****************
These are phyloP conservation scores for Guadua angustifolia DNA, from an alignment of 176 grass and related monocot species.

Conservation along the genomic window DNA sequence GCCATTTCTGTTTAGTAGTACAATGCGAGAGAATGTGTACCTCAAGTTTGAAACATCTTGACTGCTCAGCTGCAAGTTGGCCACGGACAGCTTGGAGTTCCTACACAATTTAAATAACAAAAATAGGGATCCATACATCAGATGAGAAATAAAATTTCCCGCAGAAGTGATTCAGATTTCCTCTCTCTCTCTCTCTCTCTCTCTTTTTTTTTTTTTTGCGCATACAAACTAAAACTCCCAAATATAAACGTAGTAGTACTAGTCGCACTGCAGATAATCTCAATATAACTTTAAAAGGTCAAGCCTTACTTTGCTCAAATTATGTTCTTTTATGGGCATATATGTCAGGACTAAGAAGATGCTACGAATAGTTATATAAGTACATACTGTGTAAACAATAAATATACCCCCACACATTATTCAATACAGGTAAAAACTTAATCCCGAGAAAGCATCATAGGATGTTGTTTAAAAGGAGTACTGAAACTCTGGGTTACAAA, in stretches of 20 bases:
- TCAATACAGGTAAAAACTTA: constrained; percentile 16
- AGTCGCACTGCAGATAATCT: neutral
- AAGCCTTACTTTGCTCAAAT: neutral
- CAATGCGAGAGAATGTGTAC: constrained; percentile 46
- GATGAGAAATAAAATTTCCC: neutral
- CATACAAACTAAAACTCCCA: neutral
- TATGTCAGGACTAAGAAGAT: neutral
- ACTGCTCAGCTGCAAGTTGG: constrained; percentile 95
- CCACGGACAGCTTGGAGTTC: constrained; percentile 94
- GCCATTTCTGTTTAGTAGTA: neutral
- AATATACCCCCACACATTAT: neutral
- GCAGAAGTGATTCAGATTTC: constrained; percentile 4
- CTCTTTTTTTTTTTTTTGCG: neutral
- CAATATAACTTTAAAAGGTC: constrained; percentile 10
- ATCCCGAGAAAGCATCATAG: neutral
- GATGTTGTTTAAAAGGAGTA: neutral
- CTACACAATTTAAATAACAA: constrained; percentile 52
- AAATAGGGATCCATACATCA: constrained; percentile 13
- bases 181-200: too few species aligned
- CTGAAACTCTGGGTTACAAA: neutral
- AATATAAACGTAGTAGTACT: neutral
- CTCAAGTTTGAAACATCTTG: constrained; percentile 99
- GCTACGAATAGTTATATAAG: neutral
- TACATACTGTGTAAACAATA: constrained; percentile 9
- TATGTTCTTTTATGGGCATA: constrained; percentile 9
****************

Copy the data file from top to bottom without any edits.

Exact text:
These are phyloP conservation scores for Guadua angustifolia DNA, from an alignment of 176 grass and related monocot species.

Conservation along the genomic window DNA sequence GCCATTTCTGTTTAGTAGTACAATGCGAGAGAATGTGTACCTCAAGTTTGAAACATCTTGACTGCTCAGCTGCAAGTTGGCCACGGACAGCTTGGAGTTCCTACACAATTTAAATAACAAAAATAGGGATCCATACATCAGATGAGAAATAAAATTTCCCGCAGAAGTGATTCAGATTTCCTCTCTCTCTCTCTCTCTCTCTCTTTTTTTTTTTTTTGCGCATACAAACTAAAACTCCCAAATATAAACGTAGTAGTACTAGTCGCACTGCAGATAATCTCAATATAACTTTAAAAGGTCAAGCCTTACTTTGCTCAAATTATGTTCTTTTATGGGCATATATGTCAGGACTAAGAAGATGCTACGAATAGTTATATAAGTACATACTGTGTAAACAATAAATATACCCCCACACATTATTCAATACAGGTAAAAACTTAATCCCGAGAAAGCATCATAGGATGTTGTTTAAAAGGAGTACTGAAACTCTGGGTTACAAA, in stretches of 20 bases:
- TCAATACAGGTAAAAACTTA: constrained; percentile 16
- AGTCGCACTGCAGATAATCT: neutral
- AAGCCTTACTTTGCTCAAAT: neutral
- CAATGCGAGAGAATGTGTAC: constrained; percentile 46
- GATGAGAAATAAAATTTCCC: neutral
- CATACAAACTAAAACTCCCA: neutral
- TATGTCAGGACTAAGAAGAT: neutral
- ACTGCTCAGCTGCAAGTTGG: constrained; percentile 95
- CCACGGACAGCTTGGAGTTC: constrained; percentile 94
- GCCATTTCTGTTTAGTAGTA: neutral
- AATATACCCCCACACATTAT: neutral
- GCAGAAGTGATTCAGATTTC: constrained; percentile 4
- CTCTTTTTTTTTTTTTTGCG: neutral
- CAATATAACTTTAAAAGGTC: constrained; percentile 10
- ATCCCGAGAAAGCATCATAG: neutral
- GATGTTGTTTAAAAGGAGTA: neutral
- CTACACAATTTAAATAACAA: constrained; percentile 52
- AAATAGGGATCCATACATCA: constrained; percentile 13
- bases 181-200: too few species aligned
- CTGAAACTCTGGGTTACAAA: neutral
- AATATAAACGTAGTAGTACT: neutral
- CTCAAGTTTGAAACATCTTG: constrained; percentile 99
- GCTACGAATAGTTATATAAG: neutral
- TACATACTGTGTAAACAATA: constrained; percentile 9
- TATGTTCTTTTATGGGCATA: constrained; percentile 9